Sep 3rd 2014
FROM a stage adorned with models of drones and rockets fashioned from plastic drainpipes, on August 30th Hamas, the Palestinian Islamist movement, hailed its resumption of political activity in the West Bank. After seven years of a near ban on working there, speakers in military fatigues called on 2,000 followers gathered in a square in central Ramallah to re-enact here the heroics of fighters in Gaza. “We will die in the cause of God,” echoed the separated ranks of men and women, brandishing huge green Hamas banners and Palestinian flags emblazoned with the Islamic profession of faith.
Hamas has been largely suppressed in the West Bank since the security forces of Mahmoud Abbas, the Palestinian president from the rival Fatah movement, ousted Ismail Haniya, Hamas’ prime minister, in 2007 after the Islamists took control of Gaza. (Fatah has subsequently ruled Palestine’s West Bank population by decree.) But Mr Abbas has used a lighter touch in the wake of the 50-day war in Gaza against Israel, the region’s most powerful army, which stopped when an indefinite ceasefire was agreed on August 26th. According to a poll released on September 2nd support for Hamas in the West Bank has doubled from 23% to 46% since March of this year while Fatah's has fallen from 45% to 27%. In a direct presidential election Mr Haniya would now defeat Mr Abbas, according to the poll.
Israel blames Hamas’s comeback in the West Bank on the reconciliation agreement signed by Hamas and Fatah in April. Bent on breaking their professed unity, it has publicly warned that Hamas is planning a coup. There are signs of strain between Fatah and Hamas, too. Despite Hamas formally bowing out of government, as required by the agreement, Mr Abbas says it still runs a shadow cabinet. He accuses it of inflicting unnecessary suffering on Gaza’s population by prolonging the war. So intense is the escort Hamas provides for Mr Abbas’ officials visiting Gaza that Fatah cadres accuse them of preventing them engaging with Gaza’s people.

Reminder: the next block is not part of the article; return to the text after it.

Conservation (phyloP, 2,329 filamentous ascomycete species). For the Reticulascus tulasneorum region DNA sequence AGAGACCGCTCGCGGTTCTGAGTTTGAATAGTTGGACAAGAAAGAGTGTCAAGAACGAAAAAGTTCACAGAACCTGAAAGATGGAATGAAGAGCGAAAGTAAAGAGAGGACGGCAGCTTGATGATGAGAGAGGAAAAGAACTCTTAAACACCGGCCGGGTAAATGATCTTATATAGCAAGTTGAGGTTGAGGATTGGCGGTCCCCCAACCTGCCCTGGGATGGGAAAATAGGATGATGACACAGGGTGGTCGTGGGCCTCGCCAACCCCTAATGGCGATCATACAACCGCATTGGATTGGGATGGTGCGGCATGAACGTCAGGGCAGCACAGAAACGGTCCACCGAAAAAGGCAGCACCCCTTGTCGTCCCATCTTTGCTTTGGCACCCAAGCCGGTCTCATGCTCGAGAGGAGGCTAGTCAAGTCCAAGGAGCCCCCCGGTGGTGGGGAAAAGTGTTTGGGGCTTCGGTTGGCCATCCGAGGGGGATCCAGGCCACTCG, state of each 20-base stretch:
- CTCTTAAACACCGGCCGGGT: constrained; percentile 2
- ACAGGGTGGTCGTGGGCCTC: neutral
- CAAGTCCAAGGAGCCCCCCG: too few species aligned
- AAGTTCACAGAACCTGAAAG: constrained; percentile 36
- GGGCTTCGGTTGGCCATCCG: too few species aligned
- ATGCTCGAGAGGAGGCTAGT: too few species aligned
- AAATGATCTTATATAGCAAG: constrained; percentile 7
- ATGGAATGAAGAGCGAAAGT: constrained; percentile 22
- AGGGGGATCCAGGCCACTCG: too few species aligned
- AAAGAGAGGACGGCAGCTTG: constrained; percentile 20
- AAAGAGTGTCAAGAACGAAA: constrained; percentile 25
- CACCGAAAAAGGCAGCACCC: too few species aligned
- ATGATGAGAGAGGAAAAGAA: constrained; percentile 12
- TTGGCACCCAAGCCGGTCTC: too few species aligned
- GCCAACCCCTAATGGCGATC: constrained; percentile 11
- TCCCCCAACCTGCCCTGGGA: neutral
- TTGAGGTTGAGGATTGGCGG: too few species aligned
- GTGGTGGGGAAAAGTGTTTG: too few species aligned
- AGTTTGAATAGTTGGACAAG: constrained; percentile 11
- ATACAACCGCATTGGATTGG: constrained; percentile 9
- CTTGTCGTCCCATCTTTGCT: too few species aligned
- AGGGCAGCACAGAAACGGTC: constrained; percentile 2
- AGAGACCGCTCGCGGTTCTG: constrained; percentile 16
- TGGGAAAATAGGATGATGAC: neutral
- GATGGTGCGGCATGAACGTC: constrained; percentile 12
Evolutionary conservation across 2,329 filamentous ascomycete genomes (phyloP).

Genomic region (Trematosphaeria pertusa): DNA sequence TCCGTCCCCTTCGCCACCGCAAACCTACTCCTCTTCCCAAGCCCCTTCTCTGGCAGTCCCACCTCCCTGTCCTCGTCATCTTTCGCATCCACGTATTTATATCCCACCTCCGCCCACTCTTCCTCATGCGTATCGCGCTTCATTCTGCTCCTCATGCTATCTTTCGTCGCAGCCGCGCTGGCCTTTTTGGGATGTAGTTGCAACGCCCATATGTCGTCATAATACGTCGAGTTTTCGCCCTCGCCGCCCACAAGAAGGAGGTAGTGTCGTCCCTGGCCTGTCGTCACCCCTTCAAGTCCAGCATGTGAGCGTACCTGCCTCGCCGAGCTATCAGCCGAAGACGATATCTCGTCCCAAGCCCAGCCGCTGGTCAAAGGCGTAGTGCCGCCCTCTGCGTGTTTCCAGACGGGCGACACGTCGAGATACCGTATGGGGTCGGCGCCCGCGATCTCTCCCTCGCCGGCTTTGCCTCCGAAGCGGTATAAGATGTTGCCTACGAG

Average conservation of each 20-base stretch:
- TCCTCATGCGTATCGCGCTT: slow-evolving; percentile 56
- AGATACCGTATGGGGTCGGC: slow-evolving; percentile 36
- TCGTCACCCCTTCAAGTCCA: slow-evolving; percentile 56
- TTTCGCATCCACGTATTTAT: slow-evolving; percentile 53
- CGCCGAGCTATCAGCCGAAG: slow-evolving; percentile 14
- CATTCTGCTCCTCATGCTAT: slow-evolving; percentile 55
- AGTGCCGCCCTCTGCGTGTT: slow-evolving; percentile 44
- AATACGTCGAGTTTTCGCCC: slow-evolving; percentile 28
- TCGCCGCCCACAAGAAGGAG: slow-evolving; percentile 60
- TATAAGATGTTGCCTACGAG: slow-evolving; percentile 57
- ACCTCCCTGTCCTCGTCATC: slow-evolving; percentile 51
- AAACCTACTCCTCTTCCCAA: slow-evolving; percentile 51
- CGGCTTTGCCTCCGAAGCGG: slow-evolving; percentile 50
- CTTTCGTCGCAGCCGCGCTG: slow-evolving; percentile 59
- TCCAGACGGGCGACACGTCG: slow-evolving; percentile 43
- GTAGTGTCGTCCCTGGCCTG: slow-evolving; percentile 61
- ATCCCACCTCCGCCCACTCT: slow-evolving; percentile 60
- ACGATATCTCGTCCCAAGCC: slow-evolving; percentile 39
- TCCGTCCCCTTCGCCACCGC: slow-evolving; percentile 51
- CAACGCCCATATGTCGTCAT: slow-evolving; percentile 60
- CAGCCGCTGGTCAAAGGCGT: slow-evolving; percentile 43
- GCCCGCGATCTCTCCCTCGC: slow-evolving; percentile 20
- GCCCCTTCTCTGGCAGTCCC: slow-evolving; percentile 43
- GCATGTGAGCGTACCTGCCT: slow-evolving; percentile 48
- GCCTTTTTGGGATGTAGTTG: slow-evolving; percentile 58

Hamas officials, meanwhile, grumble that some 2,000 members, including its leadership and 36 of its parliamentarians, remain in prison in Israel. The Palestinian Authority (PA), Mr Abbas's administration in the West Bank, has long since dissolved the charitable boards running Hamas's welfare associations and, together with Israel, confiscated millions of shekels that financed them. It has dismissed Hamas’s elected mayors and closed the parliament, where the Islamist party had a majority.
For all the acrimony and rumour-mongering, much of it coming from Israel, Hamas is unlikely to directly confront Mr Abbas in Ramallah. The PA remains Palestine’s main source of funds, with 177,000 employees supporting up to 1.5m of Palestine’s 4m people, and few reckon Hamas could sustain an armed struggle in the West Bank. More likely, Hamas will try to put pressure on Mr Abbas. Speakers from the podium called on him to release the Islamist detainees and suspend security coordination with Israel, which they say has turned the Palestinian security forces into an arm of Israel’s occupation. Mr Abbas suffers from dwindling political and financial capital, as donors, fearful of doing more to continue Israel's occupation than prepare for Palestinian statehood, cut funding by a third compared to 2013 and, after five years of growth, the West Bank economy is sliding into recession.
Tellingly, the speakers stopped short of calling for elections. Both Fatah and Hamas say they remain committed to the joint delegation they formed to negotiate with Israel in Cairo to find a permanent ceasefire for Gaza, as well as to the reinstatement of PA security forces on Gaza’s southern border with Egypt, a condition for opening the crossing. Hamas’s restraint might yet change if Egypt and Israel continue their siege on Gaza and Mr Abbas, under pressure from Israel as well as his own security chiefs, clamps down in the West Bank. The PA’s arrest of 20 Islamists who organised the August 30th rally, say Hamas's cadres, is a worrying sign.